Cryptocurrency payments company Ripple Labs has formed new partnerships in France and Sweden, continuing its march into Europe despite the current wintry freeze enveloping much of the crypto industry.
Ripple signed deals for its “On-Demand Liquidity” system with Lemonway, a Paris-based regulated payments provider for online marketplaces, and Swedish money transfer provider Xbaht, which is focused on remittance payments between Sweden and Thailand. RippleNet, the collection of banks and payment providers that have signed on to use Ripple's blockchain network for international payments, has clocked up payment volume of over $15 billion per annum, the company said in a press release.
While most crypto firms are struggling to stay afloat, Ripple appears to be in rude health, promising to add some 300-plus staff this year, a hiring goal on course to be achieved by year end, according to Ripple’s managing director for U.K. and Europe, Sendi Young. Ripple is also circling assets up for grabs in the current Celsius Network bankruptcy auction, which includes the custody platform GK8.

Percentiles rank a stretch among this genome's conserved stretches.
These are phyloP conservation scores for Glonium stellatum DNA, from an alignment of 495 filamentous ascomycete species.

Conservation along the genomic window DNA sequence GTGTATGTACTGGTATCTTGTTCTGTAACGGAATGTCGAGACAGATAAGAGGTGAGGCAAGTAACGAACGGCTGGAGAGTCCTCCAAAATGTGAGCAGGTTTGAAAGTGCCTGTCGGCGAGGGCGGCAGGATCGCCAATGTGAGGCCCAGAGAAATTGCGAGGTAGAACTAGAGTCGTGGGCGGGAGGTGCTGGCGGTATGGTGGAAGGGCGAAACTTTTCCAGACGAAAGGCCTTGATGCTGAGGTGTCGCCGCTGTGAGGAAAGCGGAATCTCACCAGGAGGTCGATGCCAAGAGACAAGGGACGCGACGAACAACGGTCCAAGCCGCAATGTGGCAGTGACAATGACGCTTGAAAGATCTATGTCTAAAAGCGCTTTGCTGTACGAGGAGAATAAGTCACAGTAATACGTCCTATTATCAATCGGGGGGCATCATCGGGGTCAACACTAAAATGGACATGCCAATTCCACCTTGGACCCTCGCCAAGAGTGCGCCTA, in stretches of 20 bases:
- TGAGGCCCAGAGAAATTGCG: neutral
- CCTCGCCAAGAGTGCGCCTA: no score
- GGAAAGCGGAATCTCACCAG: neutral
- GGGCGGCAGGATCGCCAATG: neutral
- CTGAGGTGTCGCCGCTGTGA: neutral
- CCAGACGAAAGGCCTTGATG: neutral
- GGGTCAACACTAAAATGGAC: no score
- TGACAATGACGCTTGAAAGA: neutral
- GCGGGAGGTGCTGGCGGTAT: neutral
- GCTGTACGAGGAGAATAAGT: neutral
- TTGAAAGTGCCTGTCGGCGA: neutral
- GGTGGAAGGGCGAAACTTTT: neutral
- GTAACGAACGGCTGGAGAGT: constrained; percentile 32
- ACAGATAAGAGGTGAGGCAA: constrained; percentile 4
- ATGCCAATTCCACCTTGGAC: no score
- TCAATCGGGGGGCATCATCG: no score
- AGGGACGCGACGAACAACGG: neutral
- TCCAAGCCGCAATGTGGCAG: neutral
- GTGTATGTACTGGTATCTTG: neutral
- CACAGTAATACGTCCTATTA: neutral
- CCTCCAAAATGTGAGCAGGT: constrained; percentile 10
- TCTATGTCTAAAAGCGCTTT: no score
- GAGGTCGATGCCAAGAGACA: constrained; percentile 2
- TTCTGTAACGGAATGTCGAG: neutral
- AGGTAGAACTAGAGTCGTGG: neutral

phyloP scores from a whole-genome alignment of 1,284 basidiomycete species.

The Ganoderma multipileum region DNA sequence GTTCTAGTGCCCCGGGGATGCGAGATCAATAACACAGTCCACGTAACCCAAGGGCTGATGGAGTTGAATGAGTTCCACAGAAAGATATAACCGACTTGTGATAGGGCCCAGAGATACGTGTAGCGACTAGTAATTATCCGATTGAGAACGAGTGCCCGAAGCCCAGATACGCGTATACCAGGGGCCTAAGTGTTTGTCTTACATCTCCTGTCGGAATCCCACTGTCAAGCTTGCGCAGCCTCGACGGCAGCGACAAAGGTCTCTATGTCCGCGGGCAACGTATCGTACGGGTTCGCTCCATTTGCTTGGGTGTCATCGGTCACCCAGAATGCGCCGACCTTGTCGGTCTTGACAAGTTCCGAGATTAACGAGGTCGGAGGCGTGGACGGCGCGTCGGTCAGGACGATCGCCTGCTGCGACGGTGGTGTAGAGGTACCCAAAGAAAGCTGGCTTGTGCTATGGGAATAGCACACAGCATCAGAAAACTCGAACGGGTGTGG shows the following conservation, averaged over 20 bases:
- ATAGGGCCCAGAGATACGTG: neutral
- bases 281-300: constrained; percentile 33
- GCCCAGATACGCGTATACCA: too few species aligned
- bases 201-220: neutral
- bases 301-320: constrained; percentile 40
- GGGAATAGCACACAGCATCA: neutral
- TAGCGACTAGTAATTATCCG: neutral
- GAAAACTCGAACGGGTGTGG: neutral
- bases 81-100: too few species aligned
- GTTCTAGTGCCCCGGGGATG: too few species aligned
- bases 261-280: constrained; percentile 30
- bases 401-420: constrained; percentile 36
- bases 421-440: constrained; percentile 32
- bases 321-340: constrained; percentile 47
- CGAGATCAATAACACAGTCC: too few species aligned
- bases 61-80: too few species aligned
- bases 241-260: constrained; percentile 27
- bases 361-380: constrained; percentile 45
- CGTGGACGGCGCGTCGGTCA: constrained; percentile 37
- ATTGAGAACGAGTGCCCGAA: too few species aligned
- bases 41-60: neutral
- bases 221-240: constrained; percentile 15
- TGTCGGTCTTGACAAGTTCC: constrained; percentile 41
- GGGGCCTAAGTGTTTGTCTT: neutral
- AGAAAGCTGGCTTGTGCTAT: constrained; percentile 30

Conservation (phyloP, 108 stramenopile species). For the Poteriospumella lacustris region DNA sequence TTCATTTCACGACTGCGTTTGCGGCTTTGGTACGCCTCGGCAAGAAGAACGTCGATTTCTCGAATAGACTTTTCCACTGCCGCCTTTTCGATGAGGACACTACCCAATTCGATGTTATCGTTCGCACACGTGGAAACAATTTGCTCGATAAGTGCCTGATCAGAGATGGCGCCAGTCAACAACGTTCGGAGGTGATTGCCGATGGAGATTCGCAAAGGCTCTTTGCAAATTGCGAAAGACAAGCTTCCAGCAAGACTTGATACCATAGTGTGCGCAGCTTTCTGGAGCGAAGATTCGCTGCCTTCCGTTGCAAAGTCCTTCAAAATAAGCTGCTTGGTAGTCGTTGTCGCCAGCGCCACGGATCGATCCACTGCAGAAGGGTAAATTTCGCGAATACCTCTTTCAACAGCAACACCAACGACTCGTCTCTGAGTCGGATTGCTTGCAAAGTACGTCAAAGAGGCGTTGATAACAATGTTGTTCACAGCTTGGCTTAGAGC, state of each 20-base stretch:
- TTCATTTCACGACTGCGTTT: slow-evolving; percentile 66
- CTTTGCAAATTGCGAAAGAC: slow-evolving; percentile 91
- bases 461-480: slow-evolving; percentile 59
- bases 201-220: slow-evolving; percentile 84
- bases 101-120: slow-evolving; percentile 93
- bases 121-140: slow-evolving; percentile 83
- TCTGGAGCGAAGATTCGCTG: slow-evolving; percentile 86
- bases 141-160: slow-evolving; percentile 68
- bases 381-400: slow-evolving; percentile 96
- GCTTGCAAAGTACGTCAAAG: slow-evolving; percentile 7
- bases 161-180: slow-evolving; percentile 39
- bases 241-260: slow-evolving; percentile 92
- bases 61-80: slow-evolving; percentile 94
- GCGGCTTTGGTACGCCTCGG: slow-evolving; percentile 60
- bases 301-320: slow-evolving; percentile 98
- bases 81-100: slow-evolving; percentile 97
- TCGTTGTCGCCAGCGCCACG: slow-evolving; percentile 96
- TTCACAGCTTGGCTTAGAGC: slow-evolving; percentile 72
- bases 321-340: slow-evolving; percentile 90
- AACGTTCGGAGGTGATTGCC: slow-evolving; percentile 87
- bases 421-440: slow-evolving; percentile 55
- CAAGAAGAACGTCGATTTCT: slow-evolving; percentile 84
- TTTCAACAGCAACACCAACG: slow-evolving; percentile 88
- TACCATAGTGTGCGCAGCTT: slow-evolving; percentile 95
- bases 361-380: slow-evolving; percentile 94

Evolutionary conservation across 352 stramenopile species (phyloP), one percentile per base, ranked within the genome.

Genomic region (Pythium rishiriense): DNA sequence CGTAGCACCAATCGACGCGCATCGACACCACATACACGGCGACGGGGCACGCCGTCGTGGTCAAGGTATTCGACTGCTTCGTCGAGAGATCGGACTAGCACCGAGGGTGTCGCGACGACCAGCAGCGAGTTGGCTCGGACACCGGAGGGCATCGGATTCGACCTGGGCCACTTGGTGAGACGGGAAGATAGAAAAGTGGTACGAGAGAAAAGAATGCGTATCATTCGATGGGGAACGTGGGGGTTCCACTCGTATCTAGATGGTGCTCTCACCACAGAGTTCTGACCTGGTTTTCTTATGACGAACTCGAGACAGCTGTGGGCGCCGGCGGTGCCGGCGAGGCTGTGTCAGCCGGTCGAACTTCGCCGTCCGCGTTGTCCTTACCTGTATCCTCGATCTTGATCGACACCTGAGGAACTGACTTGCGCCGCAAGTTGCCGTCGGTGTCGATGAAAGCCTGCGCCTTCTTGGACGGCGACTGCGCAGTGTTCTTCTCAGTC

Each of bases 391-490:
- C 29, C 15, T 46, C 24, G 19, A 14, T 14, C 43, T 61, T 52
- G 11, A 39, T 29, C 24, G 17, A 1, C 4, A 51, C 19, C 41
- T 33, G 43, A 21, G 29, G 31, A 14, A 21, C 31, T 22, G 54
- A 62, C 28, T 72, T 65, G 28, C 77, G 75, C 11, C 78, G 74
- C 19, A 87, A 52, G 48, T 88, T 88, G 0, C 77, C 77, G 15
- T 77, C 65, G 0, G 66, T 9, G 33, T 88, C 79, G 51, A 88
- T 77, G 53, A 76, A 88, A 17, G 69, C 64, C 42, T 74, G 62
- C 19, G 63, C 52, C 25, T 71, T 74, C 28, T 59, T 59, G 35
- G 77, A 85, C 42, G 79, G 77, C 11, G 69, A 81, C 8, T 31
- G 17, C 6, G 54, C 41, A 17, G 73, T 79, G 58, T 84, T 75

“It’s not pleasant to see other companies in a tough situation in this market environment, but we do find ourselves growing fast and also we are well funded,” said Young in an interview. “We are opportunistically looking at some strategic investment opportunities.”
Although it’s just one facet of the financial system, payments covers a lot of different areas such as cross border, domestic payments and retail, said Young. A specific use case might mean relying on a particular crypto solution, she added.
“I certainly believe in a future where a lot of cryptocurrencies will be commonly used, as well as some central bank digital currencies, probably some stablecoins and everything else in between,” Young said. “These different ways of carrying value will become interchangeable and there will be different use cases for all of these.”